Justification of Red List Category
This stunning starling qualifies as Critically Endangered because it has an extremely small range and a tiny population which is still suffering from illegal poaching for the cagebird trade. Releases of captive-bred birds have boosted the population, but it is uncertain how many of these have yet bred successfully in the wild. In due course, if the population continues to grow and trapping pressures can be brought under control, the species may warrant downlisting.
At the release site in West Bali National Park, c.50 individuals were estimated in 2008 (G. Dijkman in litt. 2008). At the release site on Nusa Penida Island, the population was recorded as 65 adults and 62 juveniles in 2009 (C. Kenwrick in litt. 2009). In February and March 2015, staff of Begawan Foundation and Wildlife Reserves Singapore undertook an audit on Nusa Penida and Nusa Lembongan Islands, which only found 12 adults and a possible 2 birds in nests (Halaouate 2015). At least at one other release site, the species appears to be doing well (Marsden 2017). However, as IUCN stipulates that re-introduced individuals must have produced viable offspring before they are counted as mature individuals, the population size is precautionarily assumed to be fewer than 50 mature individuals, although this may warrant revising upwards if there is continued evidence of breeding success.
The wild population has been maintained only by release of captive birds, so is essentially gradually declining. The trend of the introduced colonies is difficult to determine; while the two major populations on Nusa Penida Island and in West Bali National Park initially increased to over 50 individuals each in 2008-2009 (G. Dijkman in litt. 2008, C. Kenwrick in litt. 2009), the colonies on Nusa Penida and Nusa Lembongan Islands decreased to less than 20 birds in 2015, possibly due to illegal trapping (M. Halaouate in litt. 2013, Halaouate 2015).
This species is endemic to the island of Bali, Indonesia, where it formerly ranged across the north-west third of the island. It has perhaps long been uncommon. Numbers in the early 1900s, when the species was discovered, have been retrospectively guessed at 300-900 individuals, although this is thought to be a gross underestimate. Since then, it has declined drastically in population and range. Illegal poaching reduced numbers to a critically low level in 1990, when the wild population was estimated at c. 15 birds. Conservation intervention, coupled with the release of a few captive-bred birds, raised this to between 35 and 55. However, despite excellent breeding success and continuing conservation efforts, the population continues to fluctuate, falling to six birds in 2001 (P. Benstead verbally 2003). Continuing releases have raised numbers in West Bali National Park, such that surveys in March 2005 found 24 individuals (P. Wood in litt. 2005). In 2008, the population there was believed to be around 50 birds (G. Dijkman in litt. 2007, 2008). However, it is uncertain how many of these released birds have bred successfully in the wild and can be regarded as mature individuals following IUCN guidelines. A population derived from captive individuals has been introduced on Nusa Penida Island (which is apparently not part of the native range). This population appears to have adapted to the island and is breeding, with a total of 65 adults and 62 young present in 2009 (G. Dijkman in litt. 2007, 2008). There have been releases elsewhere (Collar et al. 2012), and the species appears to be doing well at at least one of these sites (Marsden 2017). Around 1,000 individuals are believed to survive in captivity. An apparent sighting of a pair of birds in East Java has not been confirmed; it is likely that these were escaped or released captive birds (A. Blakemore in litt. 2011).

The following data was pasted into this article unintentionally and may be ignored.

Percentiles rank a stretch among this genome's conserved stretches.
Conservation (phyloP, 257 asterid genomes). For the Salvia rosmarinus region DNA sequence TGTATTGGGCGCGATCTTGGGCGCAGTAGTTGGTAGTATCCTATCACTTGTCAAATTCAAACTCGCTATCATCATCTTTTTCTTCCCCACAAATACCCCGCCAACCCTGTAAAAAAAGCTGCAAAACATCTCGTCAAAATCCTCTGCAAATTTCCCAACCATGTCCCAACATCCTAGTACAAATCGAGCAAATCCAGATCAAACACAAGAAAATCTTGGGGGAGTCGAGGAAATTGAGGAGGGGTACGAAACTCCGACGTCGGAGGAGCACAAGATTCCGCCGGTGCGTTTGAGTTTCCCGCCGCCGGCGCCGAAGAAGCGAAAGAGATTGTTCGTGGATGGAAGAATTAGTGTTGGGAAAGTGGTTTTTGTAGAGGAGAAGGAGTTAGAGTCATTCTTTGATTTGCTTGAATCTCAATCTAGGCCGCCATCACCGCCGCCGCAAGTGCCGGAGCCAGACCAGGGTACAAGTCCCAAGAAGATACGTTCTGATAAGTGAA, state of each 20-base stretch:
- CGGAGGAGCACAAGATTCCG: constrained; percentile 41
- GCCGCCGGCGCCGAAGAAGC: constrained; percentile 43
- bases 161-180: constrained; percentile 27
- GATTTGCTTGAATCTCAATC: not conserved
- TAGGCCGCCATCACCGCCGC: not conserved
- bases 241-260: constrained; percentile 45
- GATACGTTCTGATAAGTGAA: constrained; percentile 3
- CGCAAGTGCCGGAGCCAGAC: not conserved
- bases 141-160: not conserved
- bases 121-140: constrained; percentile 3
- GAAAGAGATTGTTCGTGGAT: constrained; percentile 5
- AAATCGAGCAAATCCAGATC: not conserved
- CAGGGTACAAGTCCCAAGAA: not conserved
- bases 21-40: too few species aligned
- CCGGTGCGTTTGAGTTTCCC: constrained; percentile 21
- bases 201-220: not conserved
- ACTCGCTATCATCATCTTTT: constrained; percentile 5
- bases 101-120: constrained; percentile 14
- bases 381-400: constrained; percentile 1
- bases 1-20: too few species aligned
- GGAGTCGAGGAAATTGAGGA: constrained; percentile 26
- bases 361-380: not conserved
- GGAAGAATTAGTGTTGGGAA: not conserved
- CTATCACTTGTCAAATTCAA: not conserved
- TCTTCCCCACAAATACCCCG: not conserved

In the breeding season (usually October and November), the species inhabits fire-induced open shrub, tree and palm-savanna and adjacent closed-canopy monsoon-forest (tropical moist deciduous) below 175 m. In the non-breeding season, birds disperse into open forest edge and flooded savanna woodland. In the past, they also occurred, and even nested, in coconut groves near villages. Previously thought to rely on cavities excavated and vacated by other birds, released individuals on Nusa Penida Island have nested in sugar palm, coconut and fig trees (G. Dijkman in litt. 2007, 2008).